Netflix Losing Streaming Dominance to Disney Plus, HBO Max, Apple TV Plus

Netflix has lost a giant slice of its mindshare to competitors in recent years, leading to big changes — and opportunities — for subscribers.

A phone with an N for Netflix in front of a screen of data
(Image credit: Getty Images)

Netflix is feeling the heat. Since 2020, the global streaming giant has slowly returned to the pack, after previously dominating the market throughout the 2010s. Despite viral hits like Stranger Things and Wednesday, Netflix continues to cede ground in the streaming wars to rivals including Disney Plus, HBO Max, and Apple TV Plus. We've got more on Netflix’s steady market share decline and what that means for streaming customers. 

Netflix market share falls back to earth

Based on data from the streaming guide, Netflix has lost 13% of its streaming video-on-demand (VOD) market share to competitors since January 2020. The following chart demonstrates steadily declining interest in Netflix programming among 30 million JustWatch users in 120+ countries, over the past three years. As search volume for Netflix content wanes, interest is increasing steadily in Disney Plus, HBO Max, and Apple TV Plus.

Netflix loses market share

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Netflix’s market share among JustWatch users has declined from roughly 46% to 33% since January 2020. Disney Plus has risen from 10% to roughly 18%. After its May 2020 launch, HBO Max has increased from 0% to nearly 10% market share. Apple TV Plus has increased from 4% to 6%. Meanwhile, Amazon Prime Video and “other” services like Hulu and Peacock have either stayed flat or declined slightly in market share.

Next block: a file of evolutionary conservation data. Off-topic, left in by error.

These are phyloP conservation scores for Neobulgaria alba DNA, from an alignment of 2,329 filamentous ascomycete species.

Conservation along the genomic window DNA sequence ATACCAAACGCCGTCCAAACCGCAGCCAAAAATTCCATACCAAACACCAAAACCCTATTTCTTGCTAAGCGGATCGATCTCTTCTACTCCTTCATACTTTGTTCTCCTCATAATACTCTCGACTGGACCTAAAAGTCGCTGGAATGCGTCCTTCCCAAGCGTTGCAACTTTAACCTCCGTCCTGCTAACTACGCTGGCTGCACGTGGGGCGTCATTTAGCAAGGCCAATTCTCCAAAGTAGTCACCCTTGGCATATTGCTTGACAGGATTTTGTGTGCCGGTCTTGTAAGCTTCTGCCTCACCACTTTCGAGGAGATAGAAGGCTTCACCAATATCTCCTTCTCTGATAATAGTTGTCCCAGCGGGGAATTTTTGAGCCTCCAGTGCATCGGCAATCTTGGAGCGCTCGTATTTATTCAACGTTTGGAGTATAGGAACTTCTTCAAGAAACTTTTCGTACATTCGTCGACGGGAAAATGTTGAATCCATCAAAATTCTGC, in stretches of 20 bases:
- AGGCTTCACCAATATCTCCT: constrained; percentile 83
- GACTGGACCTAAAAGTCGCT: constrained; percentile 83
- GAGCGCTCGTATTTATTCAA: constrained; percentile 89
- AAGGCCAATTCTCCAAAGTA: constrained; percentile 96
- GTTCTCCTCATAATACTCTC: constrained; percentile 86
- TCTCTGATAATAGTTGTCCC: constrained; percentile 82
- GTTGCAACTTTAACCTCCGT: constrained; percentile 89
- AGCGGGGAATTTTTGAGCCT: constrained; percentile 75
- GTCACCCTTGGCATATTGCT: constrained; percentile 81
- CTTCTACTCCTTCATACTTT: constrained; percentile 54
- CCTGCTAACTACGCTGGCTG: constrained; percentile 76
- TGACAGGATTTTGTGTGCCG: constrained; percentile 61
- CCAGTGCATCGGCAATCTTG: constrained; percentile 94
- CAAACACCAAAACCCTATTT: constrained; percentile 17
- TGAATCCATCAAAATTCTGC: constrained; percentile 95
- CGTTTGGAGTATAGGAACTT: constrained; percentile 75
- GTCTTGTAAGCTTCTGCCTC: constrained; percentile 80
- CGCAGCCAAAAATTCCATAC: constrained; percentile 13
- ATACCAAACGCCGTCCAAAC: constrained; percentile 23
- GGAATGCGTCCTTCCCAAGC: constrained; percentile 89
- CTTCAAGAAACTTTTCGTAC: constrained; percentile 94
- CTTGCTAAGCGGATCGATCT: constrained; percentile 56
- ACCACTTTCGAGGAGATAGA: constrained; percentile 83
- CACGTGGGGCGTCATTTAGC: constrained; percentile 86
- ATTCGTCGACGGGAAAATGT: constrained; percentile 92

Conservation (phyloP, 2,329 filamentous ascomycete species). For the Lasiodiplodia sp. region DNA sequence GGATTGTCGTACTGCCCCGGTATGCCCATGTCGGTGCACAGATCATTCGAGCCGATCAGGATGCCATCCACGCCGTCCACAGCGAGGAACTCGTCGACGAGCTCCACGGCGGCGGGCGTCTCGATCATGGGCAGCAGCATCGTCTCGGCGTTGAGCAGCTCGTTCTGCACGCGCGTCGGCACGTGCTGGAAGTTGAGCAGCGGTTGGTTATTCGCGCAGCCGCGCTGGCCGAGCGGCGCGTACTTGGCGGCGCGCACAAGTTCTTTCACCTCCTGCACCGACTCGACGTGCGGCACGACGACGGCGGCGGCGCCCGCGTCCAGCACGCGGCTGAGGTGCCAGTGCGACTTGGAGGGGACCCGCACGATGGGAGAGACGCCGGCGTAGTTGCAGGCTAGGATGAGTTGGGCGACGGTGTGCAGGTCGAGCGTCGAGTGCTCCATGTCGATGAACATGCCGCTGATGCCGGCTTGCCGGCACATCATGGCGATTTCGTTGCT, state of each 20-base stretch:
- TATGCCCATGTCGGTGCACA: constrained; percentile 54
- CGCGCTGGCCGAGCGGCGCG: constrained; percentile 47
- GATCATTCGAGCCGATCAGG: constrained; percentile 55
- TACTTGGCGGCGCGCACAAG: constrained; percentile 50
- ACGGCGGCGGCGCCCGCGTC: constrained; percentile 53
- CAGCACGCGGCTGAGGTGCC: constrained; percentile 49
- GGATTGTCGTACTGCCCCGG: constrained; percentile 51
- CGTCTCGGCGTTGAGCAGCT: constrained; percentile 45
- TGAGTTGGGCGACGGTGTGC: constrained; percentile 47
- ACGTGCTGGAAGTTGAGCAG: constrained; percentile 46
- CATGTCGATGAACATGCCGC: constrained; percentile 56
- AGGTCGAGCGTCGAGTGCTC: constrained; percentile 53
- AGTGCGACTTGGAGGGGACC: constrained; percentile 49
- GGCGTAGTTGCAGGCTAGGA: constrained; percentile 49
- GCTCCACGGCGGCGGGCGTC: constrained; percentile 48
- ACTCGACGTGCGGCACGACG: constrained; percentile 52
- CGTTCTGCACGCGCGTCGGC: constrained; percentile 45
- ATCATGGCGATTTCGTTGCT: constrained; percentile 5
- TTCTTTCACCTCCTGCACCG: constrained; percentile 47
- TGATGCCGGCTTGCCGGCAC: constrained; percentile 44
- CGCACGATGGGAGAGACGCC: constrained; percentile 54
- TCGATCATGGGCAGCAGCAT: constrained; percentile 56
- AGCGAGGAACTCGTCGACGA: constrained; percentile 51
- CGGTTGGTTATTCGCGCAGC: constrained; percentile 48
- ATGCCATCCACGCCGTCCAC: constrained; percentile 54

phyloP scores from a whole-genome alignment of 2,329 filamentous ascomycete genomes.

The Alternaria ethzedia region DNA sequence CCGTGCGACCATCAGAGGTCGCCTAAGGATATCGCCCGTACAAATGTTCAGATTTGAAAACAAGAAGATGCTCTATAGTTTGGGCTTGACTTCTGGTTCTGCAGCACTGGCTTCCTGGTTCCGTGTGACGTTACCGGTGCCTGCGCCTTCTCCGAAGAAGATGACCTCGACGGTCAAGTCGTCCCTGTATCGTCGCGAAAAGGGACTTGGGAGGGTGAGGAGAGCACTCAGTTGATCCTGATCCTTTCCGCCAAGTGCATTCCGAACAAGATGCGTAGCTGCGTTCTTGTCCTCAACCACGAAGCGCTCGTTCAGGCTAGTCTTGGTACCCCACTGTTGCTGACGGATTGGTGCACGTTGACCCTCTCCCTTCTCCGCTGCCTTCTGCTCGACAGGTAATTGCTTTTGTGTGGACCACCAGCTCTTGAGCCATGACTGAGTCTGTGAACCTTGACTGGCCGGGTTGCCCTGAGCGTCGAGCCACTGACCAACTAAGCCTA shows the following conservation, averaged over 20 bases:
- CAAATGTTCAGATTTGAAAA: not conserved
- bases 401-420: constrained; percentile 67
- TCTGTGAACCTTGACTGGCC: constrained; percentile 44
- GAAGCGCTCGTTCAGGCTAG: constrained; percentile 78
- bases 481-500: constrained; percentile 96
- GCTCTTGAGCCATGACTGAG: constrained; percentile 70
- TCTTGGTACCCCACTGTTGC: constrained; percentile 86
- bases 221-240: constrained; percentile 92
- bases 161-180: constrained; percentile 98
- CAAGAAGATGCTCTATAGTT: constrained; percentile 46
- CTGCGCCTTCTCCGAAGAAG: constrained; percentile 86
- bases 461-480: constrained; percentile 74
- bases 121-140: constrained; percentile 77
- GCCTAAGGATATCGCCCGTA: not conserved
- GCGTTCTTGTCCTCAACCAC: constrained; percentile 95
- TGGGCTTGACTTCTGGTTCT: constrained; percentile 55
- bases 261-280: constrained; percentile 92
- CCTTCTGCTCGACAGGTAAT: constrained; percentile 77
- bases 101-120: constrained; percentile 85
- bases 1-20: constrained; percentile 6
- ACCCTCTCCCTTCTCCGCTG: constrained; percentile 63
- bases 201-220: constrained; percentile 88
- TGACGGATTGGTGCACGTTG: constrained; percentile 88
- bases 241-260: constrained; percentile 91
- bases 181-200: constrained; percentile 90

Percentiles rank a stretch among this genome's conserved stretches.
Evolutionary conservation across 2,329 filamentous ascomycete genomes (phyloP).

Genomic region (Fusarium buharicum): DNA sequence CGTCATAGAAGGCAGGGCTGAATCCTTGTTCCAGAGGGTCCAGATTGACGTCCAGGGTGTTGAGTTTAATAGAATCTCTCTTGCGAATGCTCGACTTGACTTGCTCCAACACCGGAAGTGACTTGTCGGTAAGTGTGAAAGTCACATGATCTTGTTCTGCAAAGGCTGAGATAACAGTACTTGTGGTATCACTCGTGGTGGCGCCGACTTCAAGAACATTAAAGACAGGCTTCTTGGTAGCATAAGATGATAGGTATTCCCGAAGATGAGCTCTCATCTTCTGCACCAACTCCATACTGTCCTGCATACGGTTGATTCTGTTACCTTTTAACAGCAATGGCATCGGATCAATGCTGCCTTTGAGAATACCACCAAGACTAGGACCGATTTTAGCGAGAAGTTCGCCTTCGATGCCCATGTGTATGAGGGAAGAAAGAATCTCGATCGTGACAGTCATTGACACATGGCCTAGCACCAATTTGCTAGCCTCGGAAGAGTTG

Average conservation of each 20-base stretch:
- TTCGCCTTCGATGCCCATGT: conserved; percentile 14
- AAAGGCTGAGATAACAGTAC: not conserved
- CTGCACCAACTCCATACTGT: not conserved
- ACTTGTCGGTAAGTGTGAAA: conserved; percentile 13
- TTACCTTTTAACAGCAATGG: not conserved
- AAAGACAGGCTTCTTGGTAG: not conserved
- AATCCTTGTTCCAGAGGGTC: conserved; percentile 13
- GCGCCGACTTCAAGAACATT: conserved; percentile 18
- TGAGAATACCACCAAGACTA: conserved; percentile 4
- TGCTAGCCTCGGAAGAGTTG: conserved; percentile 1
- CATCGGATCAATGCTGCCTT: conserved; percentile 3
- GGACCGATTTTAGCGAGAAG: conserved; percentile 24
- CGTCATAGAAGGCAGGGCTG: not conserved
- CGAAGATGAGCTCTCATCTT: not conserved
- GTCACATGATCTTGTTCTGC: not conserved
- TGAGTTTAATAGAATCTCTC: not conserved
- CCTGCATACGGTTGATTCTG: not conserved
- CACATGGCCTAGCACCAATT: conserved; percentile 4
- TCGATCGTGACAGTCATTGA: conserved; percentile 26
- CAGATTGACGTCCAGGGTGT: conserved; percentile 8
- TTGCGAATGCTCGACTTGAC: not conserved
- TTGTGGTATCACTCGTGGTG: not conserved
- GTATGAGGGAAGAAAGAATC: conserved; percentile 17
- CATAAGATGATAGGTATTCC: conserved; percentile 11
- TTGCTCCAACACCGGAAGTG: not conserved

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To cut costs in the face of mounting challenges, Netflix launched two rounds of layoffs in 2022, firing a total of 450 employees across the United States. According to Variety, these cuts amounted to roughly 4% of its roughly 11,000 global employees. Despite that, Netflix maintained an aggressive $17 billion budget for new content in 2022, matching its 2021 content spending.

Netflix subscription deals

ABC News reports that Netflix lost nearly 1.2 million subscribers during the first half of 2022. This dramatic loss drove the company to introduce an ad-supported subscription plan that costs $7 per month in the U.S. The new price point is less than half the price of its most popular plan. This ad-supported option has proved extremely popular at a time of high cost of living, helping Netflix add 10 million subscribers in the second half of 2022.

Netflix also recently cut subscription prices in 30 of its smaller markets to lure customers back. These Middle Eastern, Eastern European, and Sub-Saharan African countries represent a small part of Netflix’s overall business, but product and pricing tests in smaller markets often make their way to larger markets like the U.S. later.

Competitor streaming deals